Friday, October 28, 2011

Vagabonding across the 39th Parallel: Coke, Ancient Ice, and the Tomb of the Unknown Soldier

How, asks the reader, is Geotripper going to connect those subjects into a single coherent blog post? I can't speak for "coherent", but I can do it the rest. Just bear with me!

It has a lot to do with the geological richness of Colorado. Things change quickly in the space of few miles as one wanders about the state, and wandering was what we were doing back in July. I called this off-and-on blog series about the trip "vagabonding" because we made a point of not planning our nightly stops more than a day or two in advance, and we had no particular deadlines or goals other than a desire to see Rocky Mountain National Park (which we did), and to take lots and lots of pictures.

In the last post, we had found the headwaters of the Colorado River, and were witness to the appalling destruction wrought by the bark beetles that have killed practically every tree across three million acres of Colorado. We more or less followed the Colorado River downstream, including a return to beautiful Glenwood Canyon, but when we reached Glenwood Springs, we turned south on Highway 82 towards Aspen, and then turned again onto Highway 133 traveling up the Crystal River towards McClure Pass. We stopped for lunch along the river for lunch, and I started snapping pictures of flowers (As usual, I don't know what they are. I thought lupine at first, but up close they don't look like it).
The Crystal River was running high, and quite a few kayakers were having a fine day of it on the whitewater. The weather kept threatening, but for the first time in days it didn't develop into much of a storm.
We were climbing into a high range called the Elk Mountains. They had clearly been glaciated (thus the "ancient ice" in today's title), and Ragged Mountain provided us with a fine view of the upper end of a cirque. A glacier had originated where the snow banks are today, forming steep cliffs by plucking rocks from the upper end of the valley.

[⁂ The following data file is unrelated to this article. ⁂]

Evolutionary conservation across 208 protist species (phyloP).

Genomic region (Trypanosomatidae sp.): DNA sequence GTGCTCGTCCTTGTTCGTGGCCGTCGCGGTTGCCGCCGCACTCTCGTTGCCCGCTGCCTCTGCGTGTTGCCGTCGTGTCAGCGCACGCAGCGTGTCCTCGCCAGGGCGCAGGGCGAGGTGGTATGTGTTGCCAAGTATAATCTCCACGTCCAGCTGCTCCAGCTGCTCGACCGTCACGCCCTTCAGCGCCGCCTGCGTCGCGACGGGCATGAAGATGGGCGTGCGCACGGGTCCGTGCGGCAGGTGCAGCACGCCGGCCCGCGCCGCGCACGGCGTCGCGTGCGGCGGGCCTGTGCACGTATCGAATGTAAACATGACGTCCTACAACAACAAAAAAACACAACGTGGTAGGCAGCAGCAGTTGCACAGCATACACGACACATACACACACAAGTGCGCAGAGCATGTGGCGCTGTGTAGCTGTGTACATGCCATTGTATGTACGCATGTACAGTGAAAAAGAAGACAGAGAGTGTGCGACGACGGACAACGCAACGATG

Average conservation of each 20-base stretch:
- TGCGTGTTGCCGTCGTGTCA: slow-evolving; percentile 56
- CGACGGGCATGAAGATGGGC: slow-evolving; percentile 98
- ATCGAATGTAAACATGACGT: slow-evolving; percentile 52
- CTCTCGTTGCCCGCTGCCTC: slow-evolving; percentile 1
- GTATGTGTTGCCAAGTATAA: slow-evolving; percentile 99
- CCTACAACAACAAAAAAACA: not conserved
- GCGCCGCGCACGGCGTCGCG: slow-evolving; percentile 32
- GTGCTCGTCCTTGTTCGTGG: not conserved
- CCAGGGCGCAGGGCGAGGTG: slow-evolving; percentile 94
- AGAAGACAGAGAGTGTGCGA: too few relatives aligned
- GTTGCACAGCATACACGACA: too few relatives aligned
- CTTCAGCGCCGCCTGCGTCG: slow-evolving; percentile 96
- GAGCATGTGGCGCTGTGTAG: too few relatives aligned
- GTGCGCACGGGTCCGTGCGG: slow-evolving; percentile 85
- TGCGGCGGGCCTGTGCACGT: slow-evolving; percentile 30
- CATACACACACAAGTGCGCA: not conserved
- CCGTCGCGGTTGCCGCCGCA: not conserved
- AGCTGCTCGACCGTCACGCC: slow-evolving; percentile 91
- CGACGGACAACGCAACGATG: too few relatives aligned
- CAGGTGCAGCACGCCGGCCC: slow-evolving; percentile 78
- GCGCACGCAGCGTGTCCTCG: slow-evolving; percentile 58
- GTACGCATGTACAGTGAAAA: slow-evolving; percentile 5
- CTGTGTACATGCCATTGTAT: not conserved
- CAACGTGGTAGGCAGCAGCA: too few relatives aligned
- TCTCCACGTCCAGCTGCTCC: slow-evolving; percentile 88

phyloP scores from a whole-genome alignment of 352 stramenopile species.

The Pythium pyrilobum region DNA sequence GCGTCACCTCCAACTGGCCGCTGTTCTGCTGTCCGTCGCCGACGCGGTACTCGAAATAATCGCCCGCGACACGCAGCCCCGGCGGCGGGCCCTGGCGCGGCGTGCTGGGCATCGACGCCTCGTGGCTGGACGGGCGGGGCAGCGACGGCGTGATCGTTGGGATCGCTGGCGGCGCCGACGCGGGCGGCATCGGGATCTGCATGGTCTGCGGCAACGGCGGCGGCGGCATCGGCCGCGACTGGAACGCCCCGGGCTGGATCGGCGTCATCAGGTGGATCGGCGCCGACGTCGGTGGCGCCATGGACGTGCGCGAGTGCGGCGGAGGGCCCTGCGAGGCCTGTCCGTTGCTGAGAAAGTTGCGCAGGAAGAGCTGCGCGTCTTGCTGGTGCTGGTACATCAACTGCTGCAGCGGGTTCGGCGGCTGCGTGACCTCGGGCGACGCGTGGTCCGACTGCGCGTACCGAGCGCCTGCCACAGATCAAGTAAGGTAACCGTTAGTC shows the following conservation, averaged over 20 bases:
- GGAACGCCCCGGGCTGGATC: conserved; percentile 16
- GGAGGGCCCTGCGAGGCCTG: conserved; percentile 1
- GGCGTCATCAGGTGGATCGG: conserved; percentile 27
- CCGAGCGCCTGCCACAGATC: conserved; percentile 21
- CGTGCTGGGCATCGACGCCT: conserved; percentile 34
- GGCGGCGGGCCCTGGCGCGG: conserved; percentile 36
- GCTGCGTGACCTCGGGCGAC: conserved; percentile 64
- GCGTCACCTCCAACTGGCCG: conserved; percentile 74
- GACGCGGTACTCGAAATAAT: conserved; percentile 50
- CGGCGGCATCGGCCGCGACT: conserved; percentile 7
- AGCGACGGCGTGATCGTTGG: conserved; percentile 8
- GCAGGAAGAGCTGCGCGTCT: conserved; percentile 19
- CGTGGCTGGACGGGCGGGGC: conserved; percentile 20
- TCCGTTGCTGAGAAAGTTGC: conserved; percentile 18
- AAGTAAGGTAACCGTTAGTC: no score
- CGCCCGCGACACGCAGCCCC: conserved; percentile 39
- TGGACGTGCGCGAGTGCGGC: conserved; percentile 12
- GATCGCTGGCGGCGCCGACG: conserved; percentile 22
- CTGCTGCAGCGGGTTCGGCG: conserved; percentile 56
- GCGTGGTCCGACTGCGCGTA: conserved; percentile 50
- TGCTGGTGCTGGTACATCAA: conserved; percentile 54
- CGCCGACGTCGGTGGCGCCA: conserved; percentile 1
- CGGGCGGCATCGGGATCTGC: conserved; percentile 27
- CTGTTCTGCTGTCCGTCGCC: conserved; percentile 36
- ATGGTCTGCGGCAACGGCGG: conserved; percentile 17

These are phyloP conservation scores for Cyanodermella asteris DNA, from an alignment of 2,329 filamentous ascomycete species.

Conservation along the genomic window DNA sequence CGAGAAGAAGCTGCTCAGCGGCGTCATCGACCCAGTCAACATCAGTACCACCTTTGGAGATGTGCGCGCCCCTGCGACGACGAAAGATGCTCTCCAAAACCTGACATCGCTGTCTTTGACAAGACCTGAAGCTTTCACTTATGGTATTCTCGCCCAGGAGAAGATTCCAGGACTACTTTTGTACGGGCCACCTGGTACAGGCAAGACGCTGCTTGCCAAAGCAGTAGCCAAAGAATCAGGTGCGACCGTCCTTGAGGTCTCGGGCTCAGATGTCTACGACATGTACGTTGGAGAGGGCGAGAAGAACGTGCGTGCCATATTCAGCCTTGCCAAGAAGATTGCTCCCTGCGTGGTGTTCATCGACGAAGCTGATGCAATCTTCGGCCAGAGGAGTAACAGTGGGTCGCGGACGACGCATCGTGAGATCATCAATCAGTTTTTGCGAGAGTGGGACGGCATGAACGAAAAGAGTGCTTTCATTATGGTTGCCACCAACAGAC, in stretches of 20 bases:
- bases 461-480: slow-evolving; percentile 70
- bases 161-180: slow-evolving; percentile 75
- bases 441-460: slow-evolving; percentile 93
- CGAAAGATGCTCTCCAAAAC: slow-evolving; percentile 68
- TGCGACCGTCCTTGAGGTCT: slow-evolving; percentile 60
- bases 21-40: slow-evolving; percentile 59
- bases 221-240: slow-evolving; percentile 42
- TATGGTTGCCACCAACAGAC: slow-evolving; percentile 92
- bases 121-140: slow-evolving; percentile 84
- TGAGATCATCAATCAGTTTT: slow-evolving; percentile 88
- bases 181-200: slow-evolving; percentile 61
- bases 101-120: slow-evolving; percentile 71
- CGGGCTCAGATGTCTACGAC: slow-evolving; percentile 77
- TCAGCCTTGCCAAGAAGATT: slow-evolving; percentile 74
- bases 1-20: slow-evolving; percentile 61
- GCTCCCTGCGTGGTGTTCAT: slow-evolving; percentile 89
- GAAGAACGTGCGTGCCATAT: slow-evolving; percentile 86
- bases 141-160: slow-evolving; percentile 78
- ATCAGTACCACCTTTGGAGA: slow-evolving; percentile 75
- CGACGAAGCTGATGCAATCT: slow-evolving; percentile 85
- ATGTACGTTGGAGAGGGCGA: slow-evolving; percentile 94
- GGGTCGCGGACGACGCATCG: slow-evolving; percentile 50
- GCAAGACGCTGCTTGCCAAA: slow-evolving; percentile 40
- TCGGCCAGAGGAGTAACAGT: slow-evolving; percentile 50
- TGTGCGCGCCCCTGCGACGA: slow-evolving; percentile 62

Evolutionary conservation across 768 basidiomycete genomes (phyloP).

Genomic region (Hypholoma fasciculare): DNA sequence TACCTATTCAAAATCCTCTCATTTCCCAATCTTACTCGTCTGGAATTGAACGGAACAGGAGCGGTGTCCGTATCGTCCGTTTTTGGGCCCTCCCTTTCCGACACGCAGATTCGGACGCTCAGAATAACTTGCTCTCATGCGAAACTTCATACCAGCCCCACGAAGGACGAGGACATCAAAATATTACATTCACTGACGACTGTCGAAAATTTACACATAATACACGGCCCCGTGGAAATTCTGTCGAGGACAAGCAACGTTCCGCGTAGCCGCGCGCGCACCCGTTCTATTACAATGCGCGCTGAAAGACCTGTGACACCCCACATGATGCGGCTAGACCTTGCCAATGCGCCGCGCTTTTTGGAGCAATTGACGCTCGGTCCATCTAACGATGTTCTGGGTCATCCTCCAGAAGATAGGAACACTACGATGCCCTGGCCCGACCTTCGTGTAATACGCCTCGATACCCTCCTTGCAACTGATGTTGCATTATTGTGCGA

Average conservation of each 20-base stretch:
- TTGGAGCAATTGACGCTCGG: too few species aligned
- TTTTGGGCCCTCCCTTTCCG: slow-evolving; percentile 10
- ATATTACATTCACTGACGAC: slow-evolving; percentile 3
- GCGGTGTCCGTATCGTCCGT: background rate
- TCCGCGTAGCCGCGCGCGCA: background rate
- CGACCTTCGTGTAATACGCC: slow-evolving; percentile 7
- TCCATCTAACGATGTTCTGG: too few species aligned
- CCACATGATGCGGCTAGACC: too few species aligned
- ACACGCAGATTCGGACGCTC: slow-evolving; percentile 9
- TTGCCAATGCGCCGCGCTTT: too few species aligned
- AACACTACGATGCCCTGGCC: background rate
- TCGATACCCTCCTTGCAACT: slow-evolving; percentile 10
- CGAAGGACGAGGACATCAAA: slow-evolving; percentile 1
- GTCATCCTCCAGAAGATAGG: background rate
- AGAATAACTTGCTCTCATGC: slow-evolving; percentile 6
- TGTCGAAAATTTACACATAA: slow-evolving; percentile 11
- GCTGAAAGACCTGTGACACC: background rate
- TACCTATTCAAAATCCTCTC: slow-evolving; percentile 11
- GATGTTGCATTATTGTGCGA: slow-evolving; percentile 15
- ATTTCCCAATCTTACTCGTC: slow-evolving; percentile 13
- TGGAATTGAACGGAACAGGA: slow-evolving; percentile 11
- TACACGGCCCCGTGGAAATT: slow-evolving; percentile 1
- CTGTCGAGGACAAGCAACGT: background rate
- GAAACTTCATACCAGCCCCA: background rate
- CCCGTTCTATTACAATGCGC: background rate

The shorter peak on the right is called The Cleaver, and from another angle it provides a nice example of a small cirque and an arete, a saw-toothed ridge that formed between two parallel glaciers (the left side ridge in the picture below).
One never knows what to expect on a new road, and I had not had a chance to read up on the route we were following. Thus, we were surprised to see some odd beehive-shaped ovens along the road at the little village of Redstone. We stopped for a look and found they had been used a century ago to process locally mined coal into coke, a material used in the smelting of iron and steel (you thought I was talking about soda pop in today's title, didn't you?). They had been abandoned fifty years earlier, but local people were working to preserve them, and reconstruct four of them to their original appearance.
There was a sign a short distance up the road pointing us to Hays Creek Falls, so we had to stop there, too (I was wondering how we were going to get anywhere, but that was the point of our trip anyway). Hays was the spelling my family used until the 1920s, but I doubt there was much of a connection. There was a pleasant cascade of water spilling over a series of red sandstone ledges belonging to the Maroon formation, layers that formed in deltas and floodplains around 300 million years ago.
The road started to climb towards McClure Pass, and we had a beautiful panorama of the Elk Mountains and Whitehouse Peak. The town of Marble is tucked just out of sight in the U-shaped canyon (carved by the ice age glaciers). The town got its name from the nearby outcrops of marble that have been quarried for many years. The pure white marble is free of defects, and has been used nationwide for many purposes, including the Lincoln Memorial in Washington, and (you guessed it) the Tomb of the Unknown Soldier.
Marble is a metamorphic rock derived from the baking of limestone, which is a sedimentary rock that often forms in warm tropical marine environments. Colorado is not typically a source of high quality marble, but in this instance geological conditions converged to form the beautiful rock. The Elk Mountains originally were composed of thick layers of the Leadville Limestone that formed about 330 million years ago. Much more recently, about 20-30 million years ago, the mountains were invaded by bodies of molten magma, which baked the surrounding limestone into marble.
We reached the top of McClure Pass, and looked back down the canyon we had just negotiated. The wide meadowy area at our feet was the terminus of the glaciers, and we could see the gently sloping hills and plateaus beyond. We realized we had reached the edge of the Rocky Mountain chain. The next few days would be spent on the Colorado Plateau, a region I had been missing a lot. It had been just a bit too many years since I had last explored the region. More in the next post!